After prolonged correspondence and discussions, chiefly concerning the site upon which the building should be erected (ride Sessional Papers 2, 1898 and 16/1902 and Legislative Council Minutes 28/2/98), it was ﬁnally proposed in February 1902 to purchase, at an outlay of $508,280, that portion of the recently reclaimed area on the west side of Pedder Street, containing 25,414 square feet and belonging to Sir Robert Jardine.
This proposal was confirmed by resolution of the Legislative Council on the 10th April 1902 and the purchase was subsequently completed.
The sanction of the Secretary of State to invite competitive designs was obtained and the Conditions of Competition were published in December 1902, Shanghai and Singapore Architects being invited to compete. The building was specified to be three stories in height with a basement underneath for storage purposes, etc, and the limit of cost, exclusive of Architects’ fees, was stated as $500,000.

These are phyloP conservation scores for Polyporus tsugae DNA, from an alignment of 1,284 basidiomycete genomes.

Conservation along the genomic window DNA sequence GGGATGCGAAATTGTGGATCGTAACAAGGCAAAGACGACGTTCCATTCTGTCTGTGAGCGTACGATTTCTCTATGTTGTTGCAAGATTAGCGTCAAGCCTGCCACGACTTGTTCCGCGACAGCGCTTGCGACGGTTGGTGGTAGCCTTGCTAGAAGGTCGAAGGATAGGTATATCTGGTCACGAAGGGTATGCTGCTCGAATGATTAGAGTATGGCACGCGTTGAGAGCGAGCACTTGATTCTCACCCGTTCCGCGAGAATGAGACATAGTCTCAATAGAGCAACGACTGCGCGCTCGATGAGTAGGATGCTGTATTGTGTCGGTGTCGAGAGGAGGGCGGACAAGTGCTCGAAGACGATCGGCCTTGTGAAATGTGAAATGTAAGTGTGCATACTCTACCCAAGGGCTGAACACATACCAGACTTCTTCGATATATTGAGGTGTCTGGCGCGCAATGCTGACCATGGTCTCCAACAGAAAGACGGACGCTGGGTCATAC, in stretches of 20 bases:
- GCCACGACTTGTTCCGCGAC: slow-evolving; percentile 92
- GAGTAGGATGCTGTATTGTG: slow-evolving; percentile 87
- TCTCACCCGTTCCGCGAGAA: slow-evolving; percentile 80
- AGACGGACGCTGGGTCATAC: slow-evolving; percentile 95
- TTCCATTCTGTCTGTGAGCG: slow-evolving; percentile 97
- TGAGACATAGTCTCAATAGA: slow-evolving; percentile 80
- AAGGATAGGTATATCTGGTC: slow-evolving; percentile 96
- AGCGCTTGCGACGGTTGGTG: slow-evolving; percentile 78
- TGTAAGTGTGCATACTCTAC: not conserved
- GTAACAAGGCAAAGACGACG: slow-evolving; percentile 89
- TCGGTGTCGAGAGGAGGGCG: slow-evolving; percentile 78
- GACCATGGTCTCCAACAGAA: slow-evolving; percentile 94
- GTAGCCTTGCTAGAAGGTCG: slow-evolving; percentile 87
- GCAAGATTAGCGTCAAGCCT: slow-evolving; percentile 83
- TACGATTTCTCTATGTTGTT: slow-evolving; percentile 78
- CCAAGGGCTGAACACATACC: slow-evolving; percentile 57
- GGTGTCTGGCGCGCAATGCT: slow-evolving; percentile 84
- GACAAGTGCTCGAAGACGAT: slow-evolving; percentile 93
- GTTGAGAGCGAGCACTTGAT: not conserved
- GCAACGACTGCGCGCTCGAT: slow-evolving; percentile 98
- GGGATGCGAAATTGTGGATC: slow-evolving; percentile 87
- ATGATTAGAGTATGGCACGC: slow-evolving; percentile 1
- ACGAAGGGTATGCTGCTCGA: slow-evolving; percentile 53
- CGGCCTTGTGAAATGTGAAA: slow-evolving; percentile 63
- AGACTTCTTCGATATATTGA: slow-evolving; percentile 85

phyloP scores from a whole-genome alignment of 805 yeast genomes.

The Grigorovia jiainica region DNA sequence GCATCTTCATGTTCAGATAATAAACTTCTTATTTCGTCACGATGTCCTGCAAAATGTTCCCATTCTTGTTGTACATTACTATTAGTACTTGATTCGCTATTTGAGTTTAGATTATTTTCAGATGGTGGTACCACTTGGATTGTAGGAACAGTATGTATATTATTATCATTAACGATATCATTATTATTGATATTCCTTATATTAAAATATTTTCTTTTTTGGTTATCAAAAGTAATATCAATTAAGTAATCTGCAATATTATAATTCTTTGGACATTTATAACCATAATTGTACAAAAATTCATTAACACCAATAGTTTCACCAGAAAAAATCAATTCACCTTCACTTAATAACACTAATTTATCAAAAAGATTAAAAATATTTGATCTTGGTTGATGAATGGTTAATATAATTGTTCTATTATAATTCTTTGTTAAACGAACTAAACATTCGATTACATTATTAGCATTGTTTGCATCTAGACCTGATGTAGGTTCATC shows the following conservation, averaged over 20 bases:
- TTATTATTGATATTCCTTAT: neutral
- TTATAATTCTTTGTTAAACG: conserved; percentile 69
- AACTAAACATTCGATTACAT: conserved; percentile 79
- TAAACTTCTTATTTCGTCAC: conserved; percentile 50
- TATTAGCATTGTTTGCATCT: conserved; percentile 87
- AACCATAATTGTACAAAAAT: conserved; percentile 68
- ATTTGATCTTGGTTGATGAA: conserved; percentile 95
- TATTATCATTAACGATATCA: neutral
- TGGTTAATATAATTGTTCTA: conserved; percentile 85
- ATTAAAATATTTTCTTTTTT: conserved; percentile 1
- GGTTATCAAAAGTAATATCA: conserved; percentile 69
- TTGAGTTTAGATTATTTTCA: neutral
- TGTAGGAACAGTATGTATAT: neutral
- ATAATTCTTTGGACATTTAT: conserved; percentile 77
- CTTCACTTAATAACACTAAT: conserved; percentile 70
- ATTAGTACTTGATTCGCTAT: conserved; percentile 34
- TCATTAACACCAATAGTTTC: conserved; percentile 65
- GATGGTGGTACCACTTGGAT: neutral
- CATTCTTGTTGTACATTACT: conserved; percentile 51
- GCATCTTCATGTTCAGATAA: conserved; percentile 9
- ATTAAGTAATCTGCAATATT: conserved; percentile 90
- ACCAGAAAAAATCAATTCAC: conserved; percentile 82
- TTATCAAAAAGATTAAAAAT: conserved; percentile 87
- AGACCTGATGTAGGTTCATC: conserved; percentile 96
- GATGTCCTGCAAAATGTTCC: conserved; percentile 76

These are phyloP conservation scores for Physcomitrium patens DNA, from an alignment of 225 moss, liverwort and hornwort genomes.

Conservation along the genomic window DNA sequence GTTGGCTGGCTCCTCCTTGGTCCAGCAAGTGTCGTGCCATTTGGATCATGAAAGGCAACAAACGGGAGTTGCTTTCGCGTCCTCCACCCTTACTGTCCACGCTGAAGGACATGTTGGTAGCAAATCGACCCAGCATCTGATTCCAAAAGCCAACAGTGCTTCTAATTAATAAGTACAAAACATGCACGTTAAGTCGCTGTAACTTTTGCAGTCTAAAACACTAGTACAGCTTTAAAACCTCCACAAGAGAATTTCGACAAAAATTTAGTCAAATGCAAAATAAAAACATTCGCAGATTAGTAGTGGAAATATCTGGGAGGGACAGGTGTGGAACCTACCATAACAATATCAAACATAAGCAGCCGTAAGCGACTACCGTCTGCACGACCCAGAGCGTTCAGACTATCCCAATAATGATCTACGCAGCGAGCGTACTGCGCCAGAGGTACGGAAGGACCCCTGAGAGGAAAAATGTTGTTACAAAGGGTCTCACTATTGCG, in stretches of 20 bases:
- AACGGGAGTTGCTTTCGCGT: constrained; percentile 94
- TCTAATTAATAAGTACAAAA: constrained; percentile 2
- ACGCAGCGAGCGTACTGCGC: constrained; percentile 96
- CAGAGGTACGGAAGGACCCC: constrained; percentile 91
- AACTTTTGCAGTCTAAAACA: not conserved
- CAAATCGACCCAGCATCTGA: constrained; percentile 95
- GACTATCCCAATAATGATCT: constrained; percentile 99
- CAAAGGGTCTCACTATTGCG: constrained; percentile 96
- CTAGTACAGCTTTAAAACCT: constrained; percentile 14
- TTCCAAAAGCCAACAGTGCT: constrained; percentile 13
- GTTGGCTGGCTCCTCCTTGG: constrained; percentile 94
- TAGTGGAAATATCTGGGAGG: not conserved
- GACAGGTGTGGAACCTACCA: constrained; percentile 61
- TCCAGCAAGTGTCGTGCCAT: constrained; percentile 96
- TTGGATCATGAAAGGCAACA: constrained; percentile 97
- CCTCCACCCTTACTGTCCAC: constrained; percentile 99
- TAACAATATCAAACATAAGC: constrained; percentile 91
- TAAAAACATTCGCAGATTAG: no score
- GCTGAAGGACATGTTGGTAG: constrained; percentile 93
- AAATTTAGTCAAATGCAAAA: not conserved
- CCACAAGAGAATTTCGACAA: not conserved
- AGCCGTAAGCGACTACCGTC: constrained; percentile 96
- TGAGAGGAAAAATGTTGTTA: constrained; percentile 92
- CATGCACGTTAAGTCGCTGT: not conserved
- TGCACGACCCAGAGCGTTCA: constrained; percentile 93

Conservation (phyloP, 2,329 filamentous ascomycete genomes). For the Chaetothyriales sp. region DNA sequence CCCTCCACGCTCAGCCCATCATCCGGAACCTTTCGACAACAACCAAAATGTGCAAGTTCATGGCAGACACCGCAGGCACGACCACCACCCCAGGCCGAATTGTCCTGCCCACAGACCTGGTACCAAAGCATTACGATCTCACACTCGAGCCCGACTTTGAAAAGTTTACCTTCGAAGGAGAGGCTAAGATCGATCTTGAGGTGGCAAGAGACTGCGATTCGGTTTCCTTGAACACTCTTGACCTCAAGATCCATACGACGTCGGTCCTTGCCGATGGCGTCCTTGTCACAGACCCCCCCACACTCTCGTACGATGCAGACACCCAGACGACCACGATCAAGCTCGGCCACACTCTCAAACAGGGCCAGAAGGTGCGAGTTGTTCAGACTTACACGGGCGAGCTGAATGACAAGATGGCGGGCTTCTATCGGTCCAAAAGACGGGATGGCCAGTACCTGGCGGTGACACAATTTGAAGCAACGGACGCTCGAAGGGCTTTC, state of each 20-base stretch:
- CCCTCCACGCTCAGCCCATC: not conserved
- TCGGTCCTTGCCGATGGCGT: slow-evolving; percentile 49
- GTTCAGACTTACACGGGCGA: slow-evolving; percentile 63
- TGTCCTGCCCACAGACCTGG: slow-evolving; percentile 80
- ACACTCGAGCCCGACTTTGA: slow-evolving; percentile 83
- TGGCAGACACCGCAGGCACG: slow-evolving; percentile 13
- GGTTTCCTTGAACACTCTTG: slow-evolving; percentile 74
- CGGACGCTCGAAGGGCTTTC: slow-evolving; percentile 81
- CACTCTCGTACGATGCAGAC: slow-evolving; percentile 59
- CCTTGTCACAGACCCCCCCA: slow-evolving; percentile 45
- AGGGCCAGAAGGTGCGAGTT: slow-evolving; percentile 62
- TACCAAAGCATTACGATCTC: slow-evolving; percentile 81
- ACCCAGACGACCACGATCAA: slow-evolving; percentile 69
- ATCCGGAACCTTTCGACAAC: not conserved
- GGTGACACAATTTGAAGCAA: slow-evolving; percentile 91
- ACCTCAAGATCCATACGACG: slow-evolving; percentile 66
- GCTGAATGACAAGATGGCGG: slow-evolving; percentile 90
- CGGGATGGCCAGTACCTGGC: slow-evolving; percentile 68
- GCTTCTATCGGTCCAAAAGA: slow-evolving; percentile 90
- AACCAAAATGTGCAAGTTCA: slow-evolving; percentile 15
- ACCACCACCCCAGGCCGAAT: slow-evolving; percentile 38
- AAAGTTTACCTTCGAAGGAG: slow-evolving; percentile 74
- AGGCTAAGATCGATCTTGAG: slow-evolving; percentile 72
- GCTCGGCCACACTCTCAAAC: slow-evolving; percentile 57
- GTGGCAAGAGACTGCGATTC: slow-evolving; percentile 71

Only three designs were submitted, - two by Hongkong ﬁrms and the third by a Shanghai ﬁrm. Of the three, that prepared by Messrs. Denison, Ram & Gibbs was selected, official intimation of the fact being communicated to them on the 17th July 1903. The designs had been adjudicated upon by the Public Works Committee, who, in forwarding their report to Government, recommended that a fourth storey should be added to the building and this recommendation was approved.
Messrs. Denison, Ram & Gibbs, having expressed some doubt in the report accompanying their design as to the adequacy of the sum mentioned in the Conditions of Competition as the limit of cost of the building, namely, $500,000, to provide for granite dressings and the use of teakwood, &c, the matter was referred to Government and it was decided by the Governor, then Sir Henry Blake, that a very important public building such as this should be constructed of ﬁrst class materials and of granite where the Architects considered it desirable to introduce it in the principal fronts.
To facilitate the erection of the building, it was arranged that a Contract for the foundations and basement only should be let in the ﬁrst instance and tenders were invited accordingly.